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Guadalupe was last seen in Santee, California on August 31, 1997. She planned to go to Las Vegas, Nevada with her boyfriend that weekend, but never did. She was reported missing on September 2. Shortly after her disappearance, her white Toyota pickup truck was found at La Petite Academy, the day care center on Carlton Hills Boulevard where she worked as co-director. She has never been heard from again. When authorities checked Guadalupe's apartment after her disappearance, all her personal belongings, including her toothbrush, hairbrush and photos of her two young children, were left behind. It is uncharacteristic of her to leave without warning, and she was happy with her life and her job in 1997.
Guadalupe was in the process of a divorce from her husband, James Dailey, at the time of her disappearance. A photograph of James is posted below this case summary. He refused to take a polygraph after she vanished and police searched his home. James, described as an aggressive individual, was reportedly "obsessed" with the idea of killing his wife and told coworkers he could dispose of her body so no one would ever find it. He suggested he could hide her body on the Viejas Indian Reservation, where he had once been a police officer. James had no history of violent behavior, however, in spite of his verbal threats.
James told police he met Guadalupe at his apartment on Lund Street on the afternoon of her disappearance and they argued about money. He says she left at 6:30 p.m. and he took his boat out on Mission Bay afterwards so he could "cool off." When investigators checked the boat, however, it had no spark plugs and appeared to have been out of the water for some time. Guadalupe's checkbook was found inside the boat, with a cash withdrawal receipt. She was reportedly afraid of the water and wouldn't have gotten on the boat voluntarily. James took his children and moved in with his sister in Muncie, Indiana several months after his wife vanished, and began a new life there. He enrolled in Ball State University as a English major.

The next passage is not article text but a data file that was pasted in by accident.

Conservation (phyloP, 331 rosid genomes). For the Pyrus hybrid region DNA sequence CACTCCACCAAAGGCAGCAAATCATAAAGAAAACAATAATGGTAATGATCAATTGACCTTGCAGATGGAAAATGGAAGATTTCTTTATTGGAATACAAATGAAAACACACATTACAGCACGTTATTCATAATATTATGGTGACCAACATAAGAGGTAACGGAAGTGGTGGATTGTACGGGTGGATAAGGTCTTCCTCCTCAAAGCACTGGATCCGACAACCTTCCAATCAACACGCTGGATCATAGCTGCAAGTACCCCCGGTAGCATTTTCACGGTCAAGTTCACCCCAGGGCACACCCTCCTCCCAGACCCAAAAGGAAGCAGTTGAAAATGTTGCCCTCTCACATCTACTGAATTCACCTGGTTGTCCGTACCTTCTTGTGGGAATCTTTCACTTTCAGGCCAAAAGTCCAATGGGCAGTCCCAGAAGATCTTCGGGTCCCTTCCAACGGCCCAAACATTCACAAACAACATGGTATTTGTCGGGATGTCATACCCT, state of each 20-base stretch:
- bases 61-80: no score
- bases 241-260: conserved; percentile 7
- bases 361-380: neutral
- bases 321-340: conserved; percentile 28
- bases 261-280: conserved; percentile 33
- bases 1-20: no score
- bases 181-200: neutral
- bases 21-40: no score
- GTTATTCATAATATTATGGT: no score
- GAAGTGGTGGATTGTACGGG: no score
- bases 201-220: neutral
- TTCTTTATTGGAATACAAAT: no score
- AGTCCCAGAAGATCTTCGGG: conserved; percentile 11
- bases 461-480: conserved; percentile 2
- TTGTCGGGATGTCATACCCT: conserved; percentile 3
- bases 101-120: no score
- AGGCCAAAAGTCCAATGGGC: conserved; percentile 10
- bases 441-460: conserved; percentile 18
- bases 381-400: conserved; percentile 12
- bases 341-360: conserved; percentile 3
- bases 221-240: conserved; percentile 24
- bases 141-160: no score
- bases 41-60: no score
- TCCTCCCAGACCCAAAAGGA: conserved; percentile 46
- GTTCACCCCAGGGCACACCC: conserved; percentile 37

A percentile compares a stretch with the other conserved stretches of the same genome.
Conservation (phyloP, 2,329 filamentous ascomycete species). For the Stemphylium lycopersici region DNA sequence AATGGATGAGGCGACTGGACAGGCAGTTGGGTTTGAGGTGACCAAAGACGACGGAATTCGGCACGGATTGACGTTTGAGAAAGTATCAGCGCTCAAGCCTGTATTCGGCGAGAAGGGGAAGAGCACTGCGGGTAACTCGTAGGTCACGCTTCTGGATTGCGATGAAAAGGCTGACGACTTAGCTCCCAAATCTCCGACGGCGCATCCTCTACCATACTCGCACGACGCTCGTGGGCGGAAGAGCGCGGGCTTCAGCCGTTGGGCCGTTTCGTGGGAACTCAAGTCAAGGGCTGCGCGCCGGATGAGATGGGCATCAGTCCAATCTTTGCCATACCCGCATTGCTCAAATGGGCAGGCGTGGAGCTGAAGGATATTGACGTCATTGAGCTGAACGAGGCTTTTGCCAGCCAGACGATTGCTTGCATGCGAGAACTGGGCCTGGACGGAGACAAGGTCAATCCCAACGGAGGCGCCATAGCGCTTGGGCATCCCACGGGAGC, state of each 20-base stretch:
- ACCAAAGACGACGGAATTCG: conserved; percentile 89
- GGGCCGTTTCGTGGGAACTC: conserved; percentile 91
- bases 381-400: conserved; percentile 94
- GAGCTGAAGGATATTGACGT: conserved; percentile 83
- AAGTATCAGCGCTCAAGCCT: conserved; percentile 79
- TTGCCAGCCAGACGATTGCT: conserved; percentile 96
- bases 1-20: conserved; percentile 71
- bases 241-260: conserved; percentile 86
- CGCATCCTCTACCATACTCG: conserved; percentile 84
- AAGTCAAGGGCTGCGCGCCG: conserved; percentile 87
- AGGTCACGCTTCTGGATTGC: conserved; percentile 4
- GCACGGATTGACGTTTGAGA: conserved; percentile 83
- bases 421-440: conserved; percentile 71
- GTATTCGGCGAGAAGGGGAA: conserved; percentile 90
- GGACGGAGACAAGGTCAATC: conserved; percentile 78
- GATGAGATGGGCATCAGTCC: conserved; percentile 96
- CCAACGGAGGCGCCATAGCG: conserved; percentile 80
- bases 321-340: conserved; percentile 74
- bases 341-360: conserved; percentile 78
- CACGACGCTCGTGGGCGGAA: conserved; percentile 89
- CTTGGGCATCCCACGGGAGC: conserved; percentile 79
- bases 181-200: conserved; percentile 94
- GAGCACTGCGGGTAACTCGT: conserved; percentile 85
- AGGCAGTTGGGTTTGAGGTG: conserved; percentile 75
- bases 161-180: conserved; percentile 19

In 2001, authorities charged James with Guadalupe's murder. At his trial later that year, his defense argued the case against him was circumstantial and there was no evidence Guadalupe was even dead. There was no physical evidence to prove murder, and Guadalupe's body had not been located. Some witnesses testified to seeing her alive after her supposed murder. James was convicted of murder and sentenced to 25 years to life in prison in November 2001. He continues to maintain his innocence.
Guadalupe's remains have never been found.
San Diego County's Sheriff's Office